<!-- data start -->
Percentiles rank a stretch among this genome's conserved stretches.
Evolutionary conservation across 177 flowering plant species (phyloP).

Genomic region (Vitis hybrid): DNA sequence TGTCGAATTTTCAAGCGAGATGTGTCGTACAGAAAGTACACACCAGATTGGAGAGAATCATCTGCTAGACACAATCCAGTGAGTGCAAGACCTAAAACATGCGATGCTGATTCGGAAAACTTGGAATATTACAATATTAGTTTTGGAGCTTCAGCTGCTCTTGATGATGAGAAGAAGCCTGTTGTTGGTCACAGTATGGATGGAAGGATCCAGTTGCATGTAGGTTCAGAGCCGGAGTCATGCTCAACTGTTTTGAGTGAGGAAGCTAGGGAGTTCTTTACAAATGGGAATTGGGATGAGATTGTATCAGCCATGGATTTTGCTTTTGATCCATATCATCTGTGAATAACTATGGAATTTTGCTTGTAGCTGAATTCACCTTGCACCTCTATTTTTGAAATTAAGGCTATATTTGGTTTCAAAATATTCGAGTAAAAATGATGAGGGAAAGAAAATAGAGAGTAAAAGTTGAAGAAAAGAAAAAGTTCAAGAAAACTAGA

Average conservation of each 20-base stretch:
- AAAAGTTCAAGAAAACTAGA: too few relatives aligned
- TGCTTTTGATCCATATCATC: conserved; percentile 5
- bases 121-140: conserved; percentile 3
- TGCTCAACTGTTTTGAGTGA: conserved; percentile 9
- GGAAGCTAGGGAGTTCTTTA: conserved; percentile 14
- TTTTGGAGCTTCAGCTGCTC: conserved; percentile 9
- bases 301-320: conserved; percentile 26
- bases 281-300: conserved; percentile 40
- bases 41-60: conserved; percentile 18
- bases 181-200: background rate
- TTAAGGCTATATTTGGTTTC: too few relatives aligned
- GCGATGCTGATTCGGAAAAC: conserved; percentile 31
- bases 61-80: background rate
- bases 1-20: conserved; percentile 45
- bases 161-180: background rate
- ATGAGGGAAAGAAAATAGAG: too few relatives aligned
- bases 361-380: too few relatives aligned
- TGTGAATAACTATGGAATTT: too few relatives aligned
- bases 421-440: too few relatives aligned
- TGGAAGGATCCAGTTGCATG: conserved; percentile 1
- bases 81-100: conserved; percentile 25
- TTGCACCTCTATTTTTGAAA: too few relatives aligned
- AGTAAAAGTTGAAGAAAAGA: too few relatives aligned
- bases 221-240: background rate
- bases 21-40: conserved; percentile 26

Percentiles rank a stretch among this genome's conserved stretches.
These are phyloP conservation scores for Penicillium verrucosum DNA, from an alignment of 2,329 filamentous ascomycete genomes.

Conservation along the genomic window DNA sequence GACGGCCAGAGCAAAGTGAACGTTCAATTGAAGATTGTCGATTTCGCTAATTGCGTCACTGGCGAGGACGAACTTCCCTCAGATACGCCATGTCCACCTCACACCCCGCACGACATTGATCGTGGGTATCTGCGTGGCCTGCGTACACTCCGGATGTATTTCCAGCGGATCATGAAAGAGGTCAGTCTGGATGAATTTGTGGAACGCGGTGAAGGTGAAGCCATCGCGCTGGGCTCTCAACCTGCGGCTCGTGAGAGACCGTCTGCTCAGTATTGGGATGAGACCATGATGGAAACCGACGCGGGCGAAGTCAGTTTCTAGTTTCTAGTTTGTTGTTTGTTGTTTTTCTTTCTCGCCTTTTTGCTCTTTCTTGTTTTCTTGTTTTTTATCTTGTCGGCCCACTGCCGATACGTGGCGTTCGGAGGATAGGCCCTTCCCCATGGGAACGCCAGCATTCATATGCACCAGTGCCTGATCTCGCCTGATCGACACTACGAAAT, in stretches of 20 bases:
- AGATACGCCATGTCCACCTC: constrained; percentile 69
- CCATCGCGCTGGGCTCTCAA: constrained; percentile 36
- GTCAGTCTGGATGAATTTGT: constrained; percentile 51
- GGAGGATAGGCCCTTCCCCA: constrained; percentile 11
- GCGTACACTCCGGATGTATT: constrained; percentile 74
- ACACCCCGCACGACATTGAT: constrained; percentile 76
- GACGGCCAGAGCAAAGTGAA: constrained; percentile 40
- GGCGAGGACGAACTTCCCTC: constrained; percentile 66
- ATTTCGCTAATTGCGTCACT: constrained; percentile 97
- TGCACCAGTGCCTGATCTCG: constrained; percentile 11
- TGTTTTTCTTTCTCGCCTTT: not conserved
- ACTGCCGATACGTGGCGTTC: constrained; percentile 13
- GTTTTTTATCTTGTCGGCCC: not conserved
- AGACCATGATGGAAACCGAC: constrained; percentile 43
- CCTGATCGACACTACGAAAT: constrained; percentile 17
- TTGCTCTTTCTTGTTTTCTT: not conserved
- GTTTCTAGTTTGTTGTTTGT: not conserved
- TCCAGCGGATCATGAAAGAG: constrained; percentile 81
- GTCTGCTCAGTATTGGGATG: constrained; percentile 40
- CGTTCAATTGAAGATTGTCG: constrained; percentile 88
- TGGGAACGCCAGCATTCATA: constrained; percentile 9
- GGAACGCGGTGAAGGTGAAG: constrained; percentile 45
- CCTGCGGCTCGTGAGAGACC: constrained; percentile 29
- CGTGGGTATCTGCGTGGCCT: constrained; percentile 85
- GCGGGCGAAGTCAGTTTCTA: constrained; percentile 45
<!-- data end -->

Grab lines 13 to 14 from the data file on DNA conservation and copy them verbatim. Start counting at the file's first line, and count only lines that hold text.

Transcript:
- bases 41-60: conserved; percentile 18
- bases 181-200: background rate